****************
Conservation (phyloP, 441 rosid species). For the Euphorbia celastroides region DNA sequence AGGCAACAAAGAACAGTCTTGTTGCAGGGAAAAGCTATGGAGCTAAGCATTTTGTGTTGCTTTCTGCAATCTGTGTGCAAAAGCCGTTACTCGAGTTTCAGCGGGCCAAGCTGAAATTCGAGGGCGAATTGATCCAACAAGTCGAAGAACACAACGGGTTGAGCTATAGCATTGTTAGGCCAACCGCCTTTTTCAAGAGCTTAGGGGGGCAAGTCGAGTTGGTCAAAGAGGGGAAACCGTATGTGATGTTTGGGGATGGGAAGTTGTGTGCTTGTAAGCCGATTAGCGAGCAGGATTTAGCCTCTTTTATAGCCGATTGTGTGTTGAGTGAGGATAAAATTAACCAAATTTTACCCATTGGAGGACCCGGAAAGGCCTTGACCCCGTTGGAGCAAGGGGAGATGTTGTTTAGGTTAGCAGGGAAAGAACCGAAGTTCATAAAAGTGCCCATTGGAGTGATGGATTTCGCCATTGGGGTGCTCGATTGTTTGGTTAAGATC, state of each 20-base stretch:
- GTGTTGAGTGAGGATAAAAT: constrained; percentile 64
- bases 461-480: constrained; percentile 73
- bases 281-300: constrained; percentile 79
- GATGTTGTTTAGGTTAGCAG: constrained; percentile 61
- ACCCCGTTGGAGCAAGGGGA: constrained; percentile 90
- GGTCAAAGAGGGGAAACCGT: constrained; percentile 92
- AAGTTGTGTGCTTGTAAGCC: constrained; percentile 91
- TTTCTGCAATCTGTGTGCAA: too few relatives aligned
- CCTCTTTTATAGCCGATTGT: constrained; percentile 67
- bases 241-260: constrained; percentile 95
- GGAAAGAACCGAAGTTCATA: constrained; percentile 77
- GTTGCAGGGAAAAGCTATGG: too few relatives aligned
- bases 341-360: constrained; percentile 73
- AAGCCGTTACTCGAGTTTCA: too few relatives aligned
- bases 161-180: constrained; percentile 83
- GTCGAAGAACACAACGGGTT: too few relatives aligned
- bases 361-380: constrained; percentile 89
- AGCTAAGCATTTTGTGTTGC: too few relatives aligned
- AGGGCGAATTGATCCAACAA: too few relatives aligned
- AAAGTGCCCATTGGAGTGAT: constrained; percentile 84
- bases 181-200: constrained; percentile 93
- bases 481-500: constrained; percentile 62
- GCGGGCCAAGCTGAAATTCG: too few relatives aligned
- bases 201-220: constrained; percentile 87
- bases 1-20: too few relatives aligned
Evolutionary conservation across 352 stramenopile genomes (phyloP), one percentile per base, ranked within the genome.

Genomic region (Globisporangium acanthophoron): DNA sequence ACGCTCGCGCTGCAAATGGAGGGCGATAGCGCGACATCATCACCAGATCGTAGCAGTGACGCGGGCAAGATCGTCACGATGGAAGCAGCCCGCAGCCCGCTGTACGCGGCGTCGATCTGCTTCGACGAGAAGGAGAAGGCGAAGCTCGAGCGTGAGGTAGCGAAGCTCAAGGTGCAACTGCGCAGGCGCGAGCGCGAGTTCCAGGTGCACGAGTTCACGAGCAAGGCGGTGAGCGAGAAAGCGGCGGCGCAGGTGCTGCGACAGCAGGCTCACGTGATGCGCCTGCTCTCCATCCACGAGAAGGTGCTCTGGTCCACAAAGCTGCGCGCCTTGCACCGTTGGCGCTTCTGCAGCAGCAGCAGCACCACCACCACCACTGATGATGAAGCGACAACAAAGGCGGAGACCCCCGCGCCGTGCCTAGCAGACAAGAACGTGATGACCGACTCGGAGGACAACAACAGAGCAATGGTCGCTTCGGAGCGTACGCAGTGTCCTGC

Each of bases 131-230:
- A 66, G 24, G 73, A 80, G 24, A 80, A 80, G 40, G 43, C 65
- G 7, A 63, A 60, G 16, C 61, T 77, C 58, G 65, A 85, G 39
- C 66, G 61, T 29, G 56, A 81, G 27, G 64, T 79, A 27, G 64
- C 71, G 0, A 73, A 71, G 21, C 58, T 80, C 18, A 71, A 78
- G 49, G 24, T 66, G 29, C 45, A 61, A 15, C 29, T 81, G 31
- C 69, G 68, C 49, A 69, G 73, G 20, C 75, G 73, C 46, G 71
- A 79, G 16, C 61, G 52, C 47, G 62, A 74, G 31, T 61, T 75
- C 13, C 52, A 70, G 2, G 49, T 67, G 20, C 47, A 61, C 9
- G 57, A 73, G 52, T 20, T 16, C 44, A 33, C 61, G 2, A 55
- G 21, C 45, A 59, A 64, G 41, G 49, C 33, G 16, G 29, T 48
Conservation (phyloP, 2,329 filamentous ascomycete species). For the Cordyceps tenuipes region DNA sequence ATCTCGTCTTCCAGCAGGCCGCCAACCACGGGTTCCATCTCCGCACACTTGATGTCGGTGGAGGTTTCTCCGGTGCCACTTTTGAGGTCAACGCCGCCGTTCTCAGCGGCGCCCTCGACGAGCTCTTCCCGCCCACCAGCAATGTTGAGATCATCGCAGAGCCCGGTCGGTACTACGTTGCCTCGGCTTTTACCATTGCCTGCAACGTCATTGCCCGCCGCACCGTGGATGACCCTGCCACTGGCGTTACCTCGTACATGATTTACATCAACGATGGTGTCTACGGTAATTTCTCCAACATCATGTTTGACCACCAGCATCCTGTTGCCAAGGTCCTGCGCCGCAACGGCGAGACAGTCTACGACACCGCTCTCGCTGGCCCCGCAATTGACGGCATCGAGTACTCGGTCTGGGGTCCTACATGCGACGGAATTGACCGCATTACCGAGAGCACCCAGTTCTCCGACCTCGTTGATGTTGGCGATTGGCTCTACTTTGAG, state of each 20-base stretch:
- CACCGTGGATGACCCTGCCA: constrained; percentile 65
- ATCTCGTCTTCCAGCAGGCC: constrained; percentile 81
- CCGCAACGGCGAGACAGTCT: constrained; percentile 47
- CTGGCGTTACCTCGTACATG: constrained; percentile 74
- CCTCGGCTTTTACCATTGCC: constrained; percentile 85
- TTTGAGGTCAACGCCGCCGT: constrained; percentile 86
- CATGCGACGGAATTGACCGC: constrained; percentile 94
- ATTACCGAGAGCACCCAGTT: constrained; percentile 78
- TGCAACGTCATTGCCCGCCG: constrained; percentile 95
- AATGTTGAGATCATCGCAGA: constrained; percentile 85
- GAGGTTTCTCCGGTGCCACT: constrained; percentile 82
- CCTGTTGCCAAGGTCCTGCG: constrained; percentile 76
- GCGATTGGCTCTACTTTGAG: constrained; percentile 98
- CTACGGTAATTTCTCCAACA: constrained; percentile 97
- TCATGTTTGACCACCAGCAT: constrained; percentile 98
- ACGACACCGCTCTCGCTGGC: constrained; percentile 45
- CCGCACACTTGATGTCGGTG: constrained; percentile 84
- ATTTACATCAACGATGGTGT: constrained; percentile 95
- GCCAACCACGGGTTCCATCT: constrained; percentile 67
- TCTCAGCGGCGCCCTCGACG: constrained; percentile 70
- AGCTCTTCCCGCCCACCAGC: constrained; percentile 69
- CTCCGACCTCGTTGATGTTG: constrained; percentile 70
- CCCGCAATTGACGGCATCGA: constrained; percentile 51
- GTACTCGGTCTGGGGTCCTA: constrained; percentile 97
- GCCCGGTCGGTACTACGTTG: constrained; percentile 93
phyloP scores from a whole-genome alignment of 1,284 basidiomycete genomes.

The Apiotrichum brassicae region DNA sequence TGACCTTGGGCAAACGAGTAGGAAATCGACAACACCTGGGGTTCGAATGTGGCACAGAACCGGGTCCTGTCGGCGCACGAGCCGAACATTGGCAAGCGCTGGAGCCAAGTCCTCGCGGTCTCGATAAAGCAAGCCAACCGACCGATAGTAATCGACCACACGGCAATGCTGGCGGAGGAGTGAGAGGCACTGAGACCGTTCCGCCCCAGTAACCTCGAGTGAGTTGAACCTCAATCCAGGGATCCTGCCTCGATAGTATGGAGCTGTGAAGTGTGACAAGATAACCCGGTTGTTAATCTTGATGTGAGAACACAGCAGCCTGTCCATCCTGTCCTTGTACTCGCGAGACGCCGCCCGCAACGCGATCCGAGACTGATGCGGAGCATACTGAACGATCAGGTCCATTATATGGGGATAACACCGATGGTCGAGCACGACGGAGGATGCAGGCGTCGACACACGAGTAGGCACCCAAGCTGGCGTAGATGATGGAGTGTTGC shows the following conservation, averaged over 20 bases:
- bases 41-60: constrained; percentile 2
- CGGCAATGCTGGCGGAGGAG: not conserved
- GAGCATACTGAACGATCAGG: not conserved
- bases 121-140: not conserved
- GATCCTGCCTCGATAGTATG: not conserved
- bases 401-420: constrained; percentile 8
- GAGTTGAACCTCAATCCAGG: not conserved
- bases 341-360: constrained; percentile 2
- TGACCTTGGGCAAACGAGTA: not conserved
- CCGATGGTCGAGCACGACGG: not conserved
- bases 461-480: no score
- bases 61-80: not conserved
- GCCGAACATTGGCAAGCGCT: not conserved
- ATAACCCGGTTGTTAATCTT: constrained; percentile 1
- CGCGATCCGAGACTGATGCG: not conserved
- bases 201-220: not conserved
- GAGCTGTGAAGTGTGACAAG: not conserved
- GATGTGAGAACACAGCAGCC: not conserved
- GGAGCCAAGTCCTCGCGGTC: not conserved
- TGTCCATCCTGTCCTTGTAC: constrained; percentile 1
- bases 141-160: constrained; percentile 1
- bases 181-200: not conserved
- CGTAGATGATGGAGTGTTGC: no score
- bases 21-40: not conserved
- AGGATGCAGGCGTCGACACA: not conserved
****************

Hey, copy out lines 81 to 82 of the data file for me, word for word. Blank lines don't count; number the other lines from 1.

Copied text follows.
- ATAACCCGGTTGTTAATCTT: constrained; percentile 1
- CGCGATCCGAGACTGATGCG: not conserved